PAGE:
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Posts Tagged ‘Vietnam’

Flag of the United States on American astronau...

Flag of the United States on American astronaut Neil Armstrong’s space suit (Photo credit: Wikipedia)

Having spent a good part of last week and this weekend listening to the news channels practically all day, the word radicalization kept popping up.  This is not a word we use in our everyday conversation and so its use stood out in broadcast.  Of course its use and application in this instance made it all the more prominent.

It got me thinking about another word that is used again and again in news broadcasts: Embedded.  You hear this word whenever the news is about a war or war zone.  It refers to a journalist or reporter who is traveling along with a platoon or regiment and he or she are embedded with the troops.

Interesting that these two words stand out to me and I am trying to think of some more words that have been co-opted into a use other than perhaps their original meaning and intent.  Sadly, these two words apply to our state of the world where terrorism, unrest, war and strife are often front page news.

I grew up in the 50’s and other than listening to war stories from my Dad, I don’t remember any new words creeping into our vernacular.  Well let me amend that by adding astronaut, cosmonaut, sputnik and muttnik were certainly words I had not encountered up to the point when the USSR and the USA  began to race to space.  

The next influx of terms and words that I remember coming into everyday use, came as a result of the Vietnam War.  Napalm, Agent Orange, guerilla warfare are just a few that come to mind (it was a long time ago).  Again the language of war!  So sad that it is under severe circumstances that the new words appear or the old ones take on a nuance, we’ve not acknowledged before.

Of course the technology of the late 70’s and 80’s and 90’s has brought us not only words but a whole new language.  Gigabytes, megabytes, micro chips, HTML, beta, VCR, CD, DVD, Tivo, hard drive, software, hardware, firewall, spam, and on and on.  I know a whole blog post could be created just with the language of technology – I could start with Hi-Fi !!

Other than the slang of youth, their own mis-use and/or decision to re-invent a meaning of a word (i.e. like, random, down, sick) and so on, I wonder what other words have come into our daily vernacular?  What words do you know or remember as taking on a new meaning or were or are being used on a much more regular basis?  PLEASE let us all know.  I just dashed this blog post off this morning without much aforethought and no research so would greatly appreciate reader input!!

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Book given to U.S. veterans in 1919 to help th...

Book given to U.S. veterans in 1919 to help them readjust to civilian life (Photo credit: Wikipedia)

Or for that matter, the hundreds of thousands of U.S. Veterans we hail JUST for returning.  We salute the Veterans of all wars; today the oldest living veterans are from World War IIThe Big One, as my parents generation referred to the war that shaped and altered their lives.  That war brought about many changes in life as they knew it.  My father and his friends grew up in an America that was growing industrially and agriculturally and with an ever-expanding middle class. Most were raised by frugal parents (my grandparents) who remembered all too clearly the sufferings of the Great Depression.  However, their lives were not overshadowed by nuclear threat and they were the children of a people who were thrilled and excited to be in the United States and imbued their children with a love of their newly-adopted country.  And so their sons went to war.  Most of those remaining veterans are now in their 80’s.  My dad died a few years ago and I remember vividly how in the last ten to fifteen years, he spent hours reminiscing about his days aboard a destroyer, how scared he was in the Battle of Leyte, how he and his buddies got drunk in Hawaii and all got tattoos.  I never understood this almost-obsession with the war days.  His life was certainly more than the years he spent in the Navy, but as he got older, he just wanted to talk about the 1940’s.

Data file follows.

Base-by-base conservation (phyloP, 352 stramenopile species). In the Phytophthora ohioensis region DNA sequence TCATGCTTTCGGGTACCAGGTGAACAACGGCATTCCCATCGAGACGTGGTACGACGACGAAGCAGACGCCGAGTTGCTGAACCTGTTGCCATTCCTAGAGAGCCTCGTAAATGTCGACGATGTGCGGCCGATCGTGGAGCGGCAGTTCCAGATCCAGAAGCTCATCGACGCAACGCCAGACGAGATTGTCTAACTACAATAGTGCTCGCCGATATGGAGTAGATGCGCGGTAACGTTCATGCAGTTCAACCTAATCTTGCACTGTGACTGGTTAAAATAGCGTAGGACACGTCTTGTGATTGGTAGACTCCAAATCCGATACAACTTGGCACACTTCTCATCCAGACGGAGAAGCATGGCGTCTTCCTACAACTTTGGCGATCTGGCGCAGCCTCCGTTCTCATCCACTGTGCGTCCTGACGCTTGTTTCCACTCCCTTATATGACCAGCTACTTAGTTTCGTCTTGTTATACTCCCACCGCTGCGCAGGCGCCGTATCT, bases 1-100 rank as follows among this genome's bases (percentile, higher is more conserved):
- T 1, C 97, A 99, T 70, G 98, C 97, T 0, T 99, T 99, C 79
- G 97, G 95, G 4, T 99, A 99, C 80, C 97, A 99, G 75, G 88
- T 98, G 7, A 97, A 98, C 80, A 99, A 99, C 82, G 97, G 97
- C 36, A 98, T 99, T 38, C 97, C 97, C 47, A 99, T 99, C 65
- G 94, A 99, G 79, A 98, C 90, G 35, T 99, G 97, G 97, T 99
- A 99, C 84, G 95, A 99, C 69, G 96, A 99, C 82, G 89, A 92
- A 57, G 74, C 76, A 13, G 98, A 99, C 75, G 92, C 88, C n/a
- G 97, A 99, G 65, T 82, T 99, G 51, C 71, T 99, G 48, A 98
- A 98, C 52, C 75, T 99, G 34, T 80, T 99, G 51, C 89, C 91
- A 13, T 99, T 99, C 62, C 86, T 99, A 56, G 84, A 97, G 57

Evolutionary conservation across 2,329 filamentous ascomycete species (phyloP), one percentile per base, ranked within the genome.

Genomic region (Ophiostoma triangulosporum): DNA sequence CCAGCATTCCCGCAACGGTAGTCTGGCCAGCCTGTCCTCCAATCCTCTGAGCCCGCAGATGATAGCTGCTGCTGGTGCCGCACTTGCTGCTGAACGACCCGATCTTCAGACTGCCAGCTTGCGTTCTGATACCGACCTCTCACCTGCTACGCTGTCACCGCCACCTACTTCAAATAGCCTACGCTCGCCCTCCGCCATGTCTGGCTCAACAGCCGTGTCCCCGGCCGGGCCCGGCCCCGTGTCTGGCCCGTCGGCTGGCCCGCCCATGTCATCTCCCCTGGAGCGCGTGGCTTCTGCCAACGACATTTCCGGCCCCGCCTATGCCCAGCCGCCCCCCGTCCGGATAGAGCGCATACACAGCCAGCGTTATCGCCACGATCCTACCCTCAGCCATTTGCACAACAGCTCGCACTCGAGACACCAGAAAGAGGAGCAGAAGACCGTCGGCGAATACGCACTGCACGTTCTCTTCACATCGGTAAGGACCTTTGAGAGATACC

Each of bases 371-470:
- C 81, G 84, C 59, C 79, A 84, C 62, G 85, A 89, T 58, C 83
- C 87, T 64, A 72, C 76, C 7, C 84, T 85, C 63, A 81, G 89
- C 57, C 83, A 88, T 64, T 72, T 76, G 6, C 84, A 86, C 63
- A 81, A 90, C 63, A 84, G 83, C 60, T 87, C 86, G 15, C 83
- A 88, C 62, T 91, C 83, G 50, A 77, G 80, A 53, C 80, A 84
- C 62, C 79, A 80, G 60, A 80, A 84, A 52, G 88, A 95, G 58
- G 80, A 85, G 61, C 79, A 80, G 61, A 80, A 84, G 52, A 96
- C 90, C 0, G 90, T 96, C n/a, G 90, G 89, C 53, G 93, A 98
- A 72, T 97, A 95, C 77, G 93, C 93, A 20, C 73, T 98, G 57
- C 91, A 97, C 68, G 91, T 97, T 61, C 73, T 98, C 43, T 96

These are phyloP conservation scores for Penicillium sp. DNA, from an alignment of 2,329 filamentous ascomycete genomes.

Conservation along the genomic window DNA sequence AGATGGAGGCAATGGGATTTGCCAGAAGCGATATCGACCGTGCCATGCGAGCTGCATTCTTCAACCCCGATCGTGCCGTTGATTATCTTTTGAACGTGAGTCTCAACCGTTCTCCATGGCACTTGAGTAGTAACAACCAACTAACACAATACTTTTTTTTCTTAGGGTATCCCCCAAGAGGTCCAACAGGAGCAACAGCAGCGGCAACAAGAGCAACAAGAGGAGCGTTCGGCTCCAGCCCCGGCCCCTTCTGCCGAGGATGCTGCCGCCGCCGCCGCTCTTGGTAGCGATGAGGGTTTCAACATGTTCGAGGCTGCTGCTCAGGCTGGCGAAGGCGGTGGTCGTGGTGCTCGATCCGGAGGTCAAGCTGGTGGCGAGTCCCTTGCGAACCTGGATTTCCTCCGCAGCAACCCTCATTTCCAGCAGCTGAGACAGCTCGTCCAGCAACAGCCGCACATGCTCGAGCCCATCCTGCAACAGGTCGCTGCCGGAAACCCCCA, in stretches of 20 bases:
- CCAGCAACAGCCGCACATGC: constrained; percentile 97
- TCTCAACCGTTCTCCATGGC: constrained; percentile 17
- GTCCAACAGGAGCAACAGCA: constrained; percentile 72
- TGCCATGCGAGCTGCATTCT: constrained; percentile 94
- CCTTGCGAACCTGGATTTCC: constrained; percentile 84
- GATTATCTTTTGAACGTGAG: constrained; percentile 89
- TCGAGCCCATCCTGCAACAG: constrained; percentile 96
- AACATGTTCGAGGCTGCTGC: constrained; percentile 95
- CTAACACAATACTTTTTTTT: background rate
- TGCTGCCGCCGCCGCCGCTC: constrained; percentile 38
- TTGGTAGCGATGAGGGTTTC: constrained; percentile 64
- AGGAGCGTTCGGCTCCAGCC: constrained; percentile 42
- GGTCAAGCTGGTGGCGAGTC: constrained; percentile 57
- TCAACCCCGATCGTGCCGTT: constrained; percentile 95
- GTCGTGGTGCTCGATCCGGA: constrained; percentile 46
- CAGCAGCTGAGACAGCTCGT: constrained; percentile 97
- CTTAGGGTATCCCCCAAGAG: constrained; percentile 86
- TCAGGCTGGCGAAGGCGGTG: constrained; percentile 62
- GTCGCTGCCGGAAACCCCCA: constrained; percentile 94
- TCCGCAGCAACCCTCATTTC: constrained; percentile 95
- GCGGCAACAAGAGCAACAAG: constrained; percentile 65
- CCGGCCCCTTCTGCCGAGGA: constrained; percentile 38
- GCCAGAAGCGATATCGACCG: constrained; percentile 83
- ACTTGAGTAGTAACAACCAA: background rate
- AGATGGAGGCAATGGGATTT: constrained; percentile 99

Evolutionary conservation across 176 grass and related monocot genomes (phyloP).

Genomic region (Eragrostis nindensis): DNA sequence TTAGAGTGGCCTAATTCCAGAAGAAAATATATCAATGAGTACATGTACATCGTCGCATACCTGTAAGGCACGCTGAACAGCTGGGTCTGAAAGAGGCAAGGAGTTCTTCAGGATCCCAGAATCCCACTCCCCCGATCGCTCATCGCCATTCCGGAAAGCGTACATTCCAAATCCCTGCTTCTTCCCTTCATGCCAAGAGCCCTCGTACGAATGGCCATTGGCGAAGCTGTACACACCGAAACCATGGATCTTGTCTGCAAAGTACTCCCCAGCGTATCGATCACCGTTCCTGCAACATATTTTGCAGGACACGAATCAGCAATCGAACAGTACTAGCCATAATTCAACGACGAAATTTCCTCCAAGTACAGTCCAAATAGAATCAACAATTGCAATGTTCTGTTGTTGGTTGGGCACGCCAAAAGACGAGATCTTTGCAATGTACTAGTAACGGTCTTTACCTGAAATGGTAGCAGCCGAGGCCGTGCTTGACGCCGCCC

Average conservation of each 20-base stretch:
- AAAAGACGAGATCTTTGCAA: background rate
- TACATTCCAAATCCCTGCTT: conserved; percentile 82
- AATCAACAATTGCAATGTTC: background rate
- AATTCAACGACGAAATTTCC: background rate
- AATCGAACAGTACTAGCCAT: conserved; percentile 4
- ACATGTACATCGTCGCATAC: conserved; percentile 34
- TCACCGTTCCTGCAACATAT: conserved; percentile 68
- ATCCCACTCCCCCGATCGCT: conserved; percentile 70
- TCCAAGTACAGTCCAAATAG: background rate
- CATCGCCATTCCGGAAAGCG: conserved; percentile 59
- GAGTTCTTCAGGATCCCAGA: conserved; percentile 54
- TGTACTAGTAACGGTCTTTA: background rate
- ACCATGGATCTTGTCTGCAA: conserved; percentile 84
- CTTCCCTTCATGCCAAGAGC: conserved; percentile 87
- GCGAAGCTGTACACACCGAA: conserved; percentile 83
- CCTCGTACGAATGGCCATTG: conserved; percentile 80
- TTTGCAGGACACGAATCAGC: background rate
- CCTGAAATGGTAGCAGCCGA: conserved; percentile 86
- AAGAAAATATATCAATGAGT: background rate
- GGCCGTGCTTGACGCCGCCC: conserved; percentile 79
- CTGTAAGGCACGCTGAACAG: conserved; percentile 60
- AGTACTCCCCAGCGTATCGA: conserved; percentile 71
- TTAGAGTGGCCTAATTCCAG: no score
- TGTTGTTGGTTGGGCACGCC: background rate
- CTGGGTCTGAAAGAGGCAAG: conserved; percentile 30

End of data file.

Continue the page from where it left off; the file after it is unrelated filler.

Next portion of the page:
We also honor the Veterans of the Korean War and the Vietnamese War today.  Those veterans are in my age group; I don’t know any in my present circle of friends so not sure if as we age, they’re going to spend hours discussing those days in Asia.  My brother served in Vietnam as a tail gunner on helicopters, a very hairy position.  He returned home in one piece, at least physically.  However, when they came home, there were no ticker tape parades, there was no big fanfare – I think the best they got was a chance for a VA mortgage.  In the end, although serving your country is always a noble deed, the war itself was not popular and many who were honorably discharged, returned home feeling dishonored.  BUT today, you too are celebrated for your service to our country.

Now we are winding down not one but two wars and our veterans are coming home and many not all in one piece. It is important that we support a government that welcomes these servicemen and women home, that we offer them continuing education and the opportunity to find decent jobs.  Hopefully we have elected a President who will honor these moral obligations and a Congress and Senate that will enact the necessary legislation to make it happen!

I always used to call my Dad on Veteran’s Day because I knew that call was as important to him as one on his birthday.  If you know a veteran, call him or her and thank them!

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